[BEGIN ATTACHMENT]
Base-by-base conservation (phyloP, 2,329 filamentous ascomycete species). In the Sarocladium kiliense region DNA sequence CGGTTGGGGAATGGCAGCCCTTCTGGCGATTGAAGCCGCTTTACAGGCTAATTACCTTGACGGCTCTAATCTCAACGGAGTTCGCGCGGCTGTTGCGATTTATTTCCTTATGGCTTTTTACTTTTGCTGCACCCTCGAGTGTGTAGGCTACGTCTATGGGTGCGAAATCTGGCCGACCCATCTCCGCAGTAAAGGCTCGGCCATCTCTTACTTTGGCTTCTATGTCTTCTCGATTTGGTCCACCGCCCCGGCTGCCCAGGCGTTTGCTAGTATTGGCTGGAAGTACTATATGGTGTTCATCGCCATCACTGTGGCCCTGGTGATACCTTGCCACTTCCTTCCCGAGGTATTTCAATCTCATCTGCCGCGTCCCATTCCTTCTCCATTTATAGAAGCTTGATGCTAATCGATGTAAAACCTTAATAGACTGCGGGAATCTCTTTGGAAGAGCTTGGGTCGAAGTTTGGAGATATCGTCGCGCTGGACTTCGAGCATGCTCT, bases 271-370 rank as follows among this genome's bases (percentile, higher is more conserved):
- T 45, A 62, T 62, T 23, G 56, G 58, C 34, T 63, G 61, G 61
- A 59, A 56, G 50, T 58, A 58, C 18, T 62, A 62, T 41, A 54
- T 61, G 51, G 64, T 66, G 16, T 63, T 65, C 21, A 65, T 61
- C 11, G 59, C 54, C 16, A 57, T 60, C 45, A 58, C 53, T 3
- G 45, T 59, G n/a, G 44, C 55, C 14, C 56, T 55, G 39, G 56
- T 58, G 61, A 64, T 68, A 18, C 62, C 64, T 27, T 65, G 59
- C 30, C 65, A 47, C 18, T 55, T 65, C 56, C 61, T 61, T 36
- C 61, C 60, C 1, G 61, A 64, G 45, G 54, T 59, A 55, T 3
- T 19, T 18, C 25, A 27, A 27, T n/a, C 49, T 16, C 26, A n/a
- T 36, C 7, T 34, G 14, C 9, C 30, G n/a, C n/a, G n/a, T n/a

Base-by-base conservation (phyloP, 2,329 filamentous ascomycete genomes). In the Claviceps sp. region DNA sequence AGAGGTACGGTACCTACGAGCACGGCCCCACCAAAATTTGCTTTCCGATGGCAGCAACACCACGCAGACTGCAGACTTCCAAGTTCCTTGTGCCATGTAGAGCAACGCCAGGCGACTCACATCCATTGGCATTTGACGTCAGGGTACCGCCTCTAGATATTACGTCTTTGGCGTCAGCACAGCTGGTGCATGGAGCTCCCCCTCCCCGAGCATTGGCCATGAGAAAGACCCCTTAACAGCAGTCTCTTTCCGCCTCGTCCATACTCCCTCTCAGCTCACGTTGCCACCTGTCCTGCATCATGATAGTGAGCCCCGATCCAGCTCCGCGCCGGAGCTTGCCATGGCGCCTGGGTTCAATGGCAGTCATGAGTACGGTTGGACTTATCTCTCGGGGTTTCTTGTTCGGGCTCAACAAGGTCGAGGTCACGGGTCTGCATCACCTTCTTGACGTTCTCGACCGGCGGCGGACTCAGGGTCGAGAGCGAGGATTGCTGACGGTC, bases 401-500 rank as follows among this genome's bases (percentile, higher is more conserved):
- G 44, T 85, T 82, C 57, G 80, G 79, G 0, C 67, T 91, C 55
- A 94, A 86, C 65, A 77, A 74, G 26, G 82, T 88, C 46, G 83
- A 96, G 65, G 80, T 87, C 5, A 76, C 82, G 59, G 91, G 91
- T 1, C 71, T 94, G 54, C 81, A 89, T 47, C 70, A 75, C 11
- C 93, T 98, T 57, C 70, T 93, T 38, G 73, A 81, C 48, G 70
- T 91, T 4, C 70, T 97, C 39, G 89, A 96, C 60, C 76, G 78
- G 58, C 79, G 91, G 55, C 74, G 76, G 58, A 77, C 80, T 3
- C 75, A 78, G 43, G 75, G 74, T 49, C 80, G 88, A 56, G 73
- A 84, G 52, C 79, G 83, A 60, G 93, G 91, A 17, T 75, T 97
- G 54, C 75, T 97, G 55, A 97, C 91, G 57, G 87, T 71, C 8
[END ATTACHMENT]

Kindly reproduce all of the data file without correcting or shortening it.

Base-by-base conservation (phyloP, 2,329 filamentous ascomycete species). In the Sarocladium kiliense region DNA sequence CGGTTGGGGAATGGCAGCCCTTCTGGCGATTGAAGCCGCTTTACAGGCTAATTACCTTGACGGCTCTAATCTCAACGGAGTTCGCGCGGCTGTTGCGATTTATTTCCTTATGGCTTTTTACTTTTGCTGCACCCTCGAGTGTGTAGGCTACGTCTATGGGTGCGAAATCTGGCCGACCCATCTCCGCAGTAAAGGCTCGGCCATCTCTTACTTTGGCTTCTATGTCTTCTCGATTTGGTCCACCGCCCCGGCTGCCCAGGCGTTTGCTAGTATTGGCTGGAAGTACTATATGGTGTTCATCGCCATCACTGTGGCCCTGGTGATACCTTGCCACTTCCTTCCCGAGGTATTTCAATCTCATCTGCCGCGTCCCATTCCTTCTCCATTTATAGAAGCTTGATGCTAATCGATGTAAAACCTTAATAGACTGCGGGAATCTCTTTGGAAGAGCTTGGGTCGAAGTTTGGAGATATCGTCGCGCTGGACTTCGAGCATGCTCT, bases 271-370 rank as follows among this genome's bases (percentile, higher is more conserved):
- T 45, A 62, T 62, T 23, G 56, G 58, C 34, T 63, G 61, G 61
- A 59, A 56, G 50, T 58, A 58, C 18, T 62, A 62, T 41, A 54
- T 61, G 51, G 64, T 66, G 16, T 63, T 65, C 21, A 65, T 61
- C 11, G 59, C 54, C 16, A 57, T 60, C 45, A 58, C 53, T 3
- G 45, T 59, G n/a, G 44, C 55, C 14, C 56, T 55, G 39, G 56
- T 58, G 61, A 64, T 68, A 18, C 62, C 64, T 27, T 65, G 59
- C 30, C 65, A 47, C 18, T 55, T 65, C 56, C 61, T 61, T 36
- C 61, C 60, C 1, G 61, A 64, G 45, G 54, T 59, A 55, T 3
- T 19, T 18, C 25, A 27, A 27, T n/a, C 49, T 16, C 26, A n/a
- T 36, C 7, T 34, G 14, C 9, C 30, G n/a, C n/a, G n/a, T n/a

Base-by-base conservation (phyloP, 2,329 filamentous ascomycete genomes). In the Claviceps sp. region DNA sequence AGAGGTACGGTACCTACGAGCACGGCCCCACCAAAATTTGCTTTCCGATGGCAGCAACACCACGCAGACTGCAGACTTCCAAGTTCCTTGTGCCATGTAGAGCAACGCCAGGCGACTCACATCCATTGGCATTTGACGTCAGGGTACCGCCTCTAGATATTACGTCTTTGGCGTCAGCACAGCTGGTGCATGGAGCTCCCCCTCCCCGAGCATTGGCCATGAGAAAGACCCCTTAACAGCAGTCTCTTTCCGCCTCGTCCATACTCCCTCTCAGCTCACGTTGCCACCTGTCCTGCATCATGATAGTGAGCCCCGATCCAGCTCCGCGCCGGAGCTTGCCATGGCGCCTGGGTTCAATGGCAGTCATGAGTACGGTTGGACTTATCTCTCGGGGTTTCTTGTTCGGGCTCAACAAGGTCGAGGTCACGGGTCTGCATCACCTTCTTGACGTTCTCGACCGGCGGCGGACTCAGGGTCGAGAGCGAGGATTGCTGACGGTC, bases 401-500 rank as follows among this genome's bases (percentile, higher is more conserved):
- G 44, T 85, T 82, C 57, G 80, G 79, G 0, C 67, T 91, C 55
- A 94, A 86, C 65, A 77, A 74, G 26, G 82, T 88, C 46, G 83
- A 96, G 65, G 80, T 87, C 5, A 76, C 82, G 59, G 91, G 91
- T 1, C 71, T 94, G 54, C 81, A 89, T 47, C 70, A 75, C 11
- C 93, T 98, T 57, C 70, T 93, T 38, G 73, A 81, C 48, G 70
- T 91, T 4, C 70, T 97, C 39, G 89, A 96, C 60, C 76, G 78
- G 58, C 79, G 91, G 55, C 74, G 76, G 58, A 77, C 80, T 3
- C 75, A 78, G 43, G 75, G 74, T 49, C 80, G 88, A 56, G 73
- A 84, G 52, C 79, G 83, A 60, G 93, G 91, A 17, T 75, T 97
- G 54, C 75, T 97, G 55, A 97, C 91, G 57, G 87, T 71, C 8